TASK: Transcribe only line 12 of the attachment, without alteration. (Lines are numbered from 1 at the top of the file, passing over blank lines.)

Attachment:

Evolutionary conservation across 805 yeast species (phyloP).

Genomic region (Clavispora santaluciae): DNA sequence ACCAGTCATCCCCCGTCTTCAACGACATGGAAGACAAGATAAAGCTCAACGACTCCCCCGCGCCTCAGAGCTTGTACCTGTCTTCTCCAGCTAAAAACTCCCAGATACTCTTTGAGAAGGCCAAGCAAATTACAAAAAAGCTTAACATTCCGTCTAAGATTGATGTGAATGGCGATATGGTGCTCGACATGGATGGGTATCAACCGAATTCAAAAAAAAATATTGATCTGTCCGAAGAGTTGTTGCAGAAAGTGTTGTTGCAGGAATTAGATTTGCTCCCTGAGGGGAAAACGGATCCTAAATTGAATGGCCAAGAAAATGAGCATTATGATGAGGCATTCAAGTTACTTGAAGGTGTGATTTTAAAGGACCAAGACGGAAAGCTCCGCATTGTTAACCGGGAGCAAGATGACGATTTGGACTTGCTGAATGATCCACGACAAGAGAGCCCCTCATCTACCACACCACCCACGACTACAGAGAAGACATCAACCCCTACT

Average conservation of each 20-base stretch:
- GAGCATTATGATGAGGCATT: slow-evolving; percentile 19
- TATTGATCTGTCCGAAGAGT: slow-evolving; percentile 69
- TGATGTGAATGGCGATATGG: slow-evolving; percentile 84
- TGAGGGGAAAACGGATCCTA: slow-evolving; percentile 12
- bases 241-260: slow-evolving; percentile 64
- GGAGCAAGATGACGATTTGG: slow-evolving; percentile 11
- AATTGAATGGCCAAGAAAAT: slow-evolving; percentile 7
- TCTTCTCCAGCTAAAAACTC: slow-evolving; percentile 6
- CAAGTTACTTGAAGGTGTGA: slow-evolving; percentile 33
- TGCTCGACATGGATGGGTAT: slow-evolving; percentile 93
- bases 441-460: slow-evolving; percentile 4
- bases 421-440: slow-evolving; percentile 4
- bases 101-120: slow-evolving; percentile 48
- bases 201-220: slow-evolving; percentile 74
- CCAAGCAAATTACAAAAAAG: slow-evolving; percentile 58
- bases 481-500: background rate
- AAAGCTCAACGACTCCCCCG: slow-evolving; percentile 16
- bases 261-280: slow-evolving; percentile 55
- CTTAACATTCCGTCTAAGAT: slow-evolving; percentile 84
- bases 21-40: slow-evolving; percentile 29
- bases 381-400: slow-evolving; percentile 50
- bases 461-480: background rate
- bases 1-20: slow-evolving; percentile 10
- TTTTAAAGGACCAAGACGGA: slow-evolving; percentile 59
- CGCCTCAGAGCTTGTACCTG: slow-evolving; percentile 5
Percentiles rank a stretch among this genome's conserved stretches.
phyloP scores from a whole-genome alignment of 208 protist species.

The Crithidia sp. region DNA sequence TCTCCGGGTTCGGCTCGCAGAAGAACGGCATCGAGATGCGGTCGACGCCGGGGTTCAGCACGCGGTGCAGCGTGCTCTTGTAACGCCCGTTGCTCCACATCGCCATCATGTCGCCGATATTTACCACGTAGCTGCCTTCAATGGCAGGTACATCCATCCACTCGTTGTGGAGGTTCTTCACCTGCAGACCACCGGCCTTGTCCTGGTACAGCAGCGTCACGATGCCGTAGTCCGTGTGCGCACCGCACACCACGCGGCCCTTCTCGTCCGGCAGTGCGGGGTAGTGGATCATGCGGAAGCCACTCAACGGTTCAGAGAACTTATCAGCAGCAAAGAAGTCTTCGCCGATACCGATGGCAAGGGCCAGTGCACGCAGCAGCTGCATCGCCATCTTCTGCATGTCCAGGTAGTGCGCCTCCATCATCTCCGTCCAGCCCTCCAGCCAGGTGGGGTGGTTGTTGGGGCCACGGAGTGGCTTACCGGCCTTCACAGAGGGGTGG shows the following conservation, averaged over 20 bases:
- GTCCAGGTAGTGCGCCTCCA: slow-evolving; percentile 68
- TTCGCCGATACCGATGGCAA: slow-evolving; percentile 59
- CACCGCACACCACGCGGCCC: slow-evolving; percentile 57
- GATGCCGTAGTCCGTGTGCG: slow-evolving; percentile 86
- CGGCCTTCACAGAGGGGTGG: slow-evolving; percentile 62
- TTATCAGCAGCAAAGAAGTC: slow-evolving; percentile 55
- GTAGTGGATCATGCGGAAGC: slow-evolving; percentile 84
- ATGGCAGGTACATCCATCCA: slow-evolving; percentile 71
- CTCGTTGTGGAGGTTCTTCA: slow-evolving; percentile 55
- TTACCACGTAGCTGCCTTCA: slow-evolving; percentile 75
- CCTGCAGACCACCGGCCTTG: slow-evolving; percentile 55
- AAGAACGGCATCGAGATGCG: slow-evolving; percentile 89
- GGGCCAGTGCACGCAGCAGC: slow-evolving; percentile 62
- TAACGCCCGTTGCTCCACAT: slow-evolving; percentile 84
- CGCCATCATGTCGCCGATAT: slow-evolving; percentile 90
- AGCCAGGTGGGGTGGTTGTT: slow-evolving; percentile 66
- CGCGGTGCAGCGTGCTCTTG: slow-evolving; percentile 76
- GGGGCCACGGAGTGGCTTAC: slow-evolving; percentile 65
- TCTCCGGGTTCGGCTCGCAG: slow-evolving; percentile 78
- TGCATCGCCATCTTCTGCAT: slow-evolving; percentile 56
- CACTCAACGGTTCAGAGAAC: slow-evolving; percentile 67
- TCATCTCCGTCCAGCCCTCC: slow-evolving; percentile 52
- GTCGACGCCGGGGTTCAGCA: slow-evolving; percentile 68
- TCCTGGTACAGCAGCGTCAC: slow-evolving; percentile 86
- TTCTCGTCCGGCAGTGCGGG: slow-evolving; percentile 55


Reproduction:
- CAAGTTACTTGAAGGTGTGA: slow-evolving; percentile 33